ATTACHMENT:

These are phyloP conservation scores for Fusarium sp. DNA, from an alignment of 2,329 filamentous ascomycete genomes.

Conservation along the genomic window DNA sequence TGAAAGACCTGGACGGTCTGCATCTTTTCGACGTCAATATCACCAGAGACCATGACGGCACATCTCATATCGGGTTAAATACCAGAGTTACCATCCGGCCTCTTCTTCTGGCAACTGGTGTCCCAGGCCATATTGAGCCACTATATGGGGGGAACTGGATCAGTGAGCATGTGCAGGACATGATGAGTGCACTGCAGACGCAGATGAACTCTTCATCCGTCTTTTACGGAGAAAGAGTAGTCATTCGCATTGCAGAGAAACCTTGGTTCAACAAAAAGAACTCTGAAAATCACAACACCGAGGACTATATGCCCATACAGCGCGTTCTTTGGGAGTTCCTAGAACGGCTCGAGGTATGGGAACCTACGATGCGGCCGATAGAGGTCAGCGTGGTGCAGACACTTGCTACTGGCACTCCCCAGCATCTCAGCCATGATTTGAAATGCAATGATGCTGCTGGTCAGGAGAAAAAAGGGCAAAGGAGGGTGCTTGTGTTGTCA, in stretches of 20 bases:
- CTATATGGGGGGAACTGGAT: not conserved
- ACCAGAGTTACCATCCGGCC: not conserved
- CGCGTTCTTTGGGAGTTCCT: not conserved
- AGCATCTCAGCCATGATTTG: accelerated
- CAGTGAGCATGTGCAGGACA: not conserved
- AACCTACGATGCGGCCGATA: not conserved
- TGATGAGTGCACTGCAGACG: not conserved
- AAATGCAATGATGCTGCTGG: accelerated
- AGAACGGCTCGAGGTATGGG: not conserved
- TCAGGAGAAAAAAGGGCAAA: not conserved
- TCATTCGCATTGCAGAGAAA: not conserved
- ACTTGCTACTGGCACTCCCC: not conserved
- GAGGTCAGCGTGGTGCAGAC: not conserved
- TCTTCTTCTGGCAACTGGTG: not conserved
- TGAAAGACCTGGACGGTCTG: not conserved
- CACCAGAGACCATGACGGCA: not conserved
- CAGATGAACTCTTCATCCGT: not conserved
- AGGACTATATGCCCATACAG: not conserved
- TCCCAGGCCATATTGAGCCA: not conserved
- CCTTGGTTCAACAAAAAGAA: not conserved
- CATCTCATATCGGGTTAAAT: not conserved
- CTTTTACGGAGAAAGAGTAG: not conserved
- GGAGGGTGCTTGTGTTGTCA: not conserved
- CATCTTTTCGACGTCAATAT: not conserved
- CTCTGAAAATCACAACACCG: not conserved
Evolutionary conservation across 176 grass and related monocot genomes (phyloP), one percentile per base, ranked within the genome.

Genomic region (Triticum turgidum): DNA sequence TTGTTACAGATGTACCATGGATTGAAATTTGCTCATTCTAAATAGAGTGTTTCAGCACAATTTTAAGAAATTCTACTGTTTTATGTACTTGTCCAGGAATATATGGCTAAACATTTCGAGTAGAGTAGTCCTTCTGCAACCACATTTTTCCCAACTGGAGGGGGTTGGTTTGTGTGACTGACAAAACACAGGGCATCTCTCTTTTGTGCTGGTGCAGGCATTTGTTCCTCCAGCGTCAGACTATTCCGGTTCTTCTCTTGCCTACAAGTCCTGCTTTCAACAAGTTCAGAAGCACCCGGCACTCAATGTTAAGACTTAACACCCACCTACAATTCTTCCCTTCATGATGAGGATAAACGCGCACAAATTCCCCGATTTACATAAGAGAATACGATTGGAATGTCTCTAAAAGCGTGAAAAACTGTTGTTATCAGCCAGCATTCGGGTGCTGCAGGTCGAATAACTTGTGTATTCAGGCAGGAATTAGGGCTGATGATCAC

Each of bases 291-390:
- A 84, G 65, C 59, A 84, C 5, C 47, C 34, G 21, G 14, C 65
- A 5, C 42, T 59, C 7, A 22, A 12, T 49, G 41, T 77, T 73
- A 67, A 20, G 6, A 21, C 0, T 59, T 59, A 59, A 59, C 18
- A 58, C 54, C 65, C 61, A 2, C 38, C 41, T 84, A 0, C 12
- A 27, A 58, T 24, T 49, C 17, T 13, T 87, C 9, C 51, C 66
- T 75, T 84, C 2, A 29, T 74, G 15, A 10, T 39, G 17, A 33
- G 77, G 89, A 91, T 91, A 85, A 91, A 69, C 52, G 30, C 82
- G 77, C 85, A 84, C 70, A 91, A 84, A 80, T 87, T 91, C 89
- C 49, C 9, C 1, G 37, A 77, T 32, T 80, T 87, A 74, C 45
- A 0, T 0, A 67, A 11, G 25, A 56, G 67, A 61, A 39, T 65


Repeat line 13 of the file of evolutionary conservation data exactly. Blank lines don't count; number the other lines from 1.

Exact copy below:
- TCATTCGCATTGCAGAGAAA: not conserved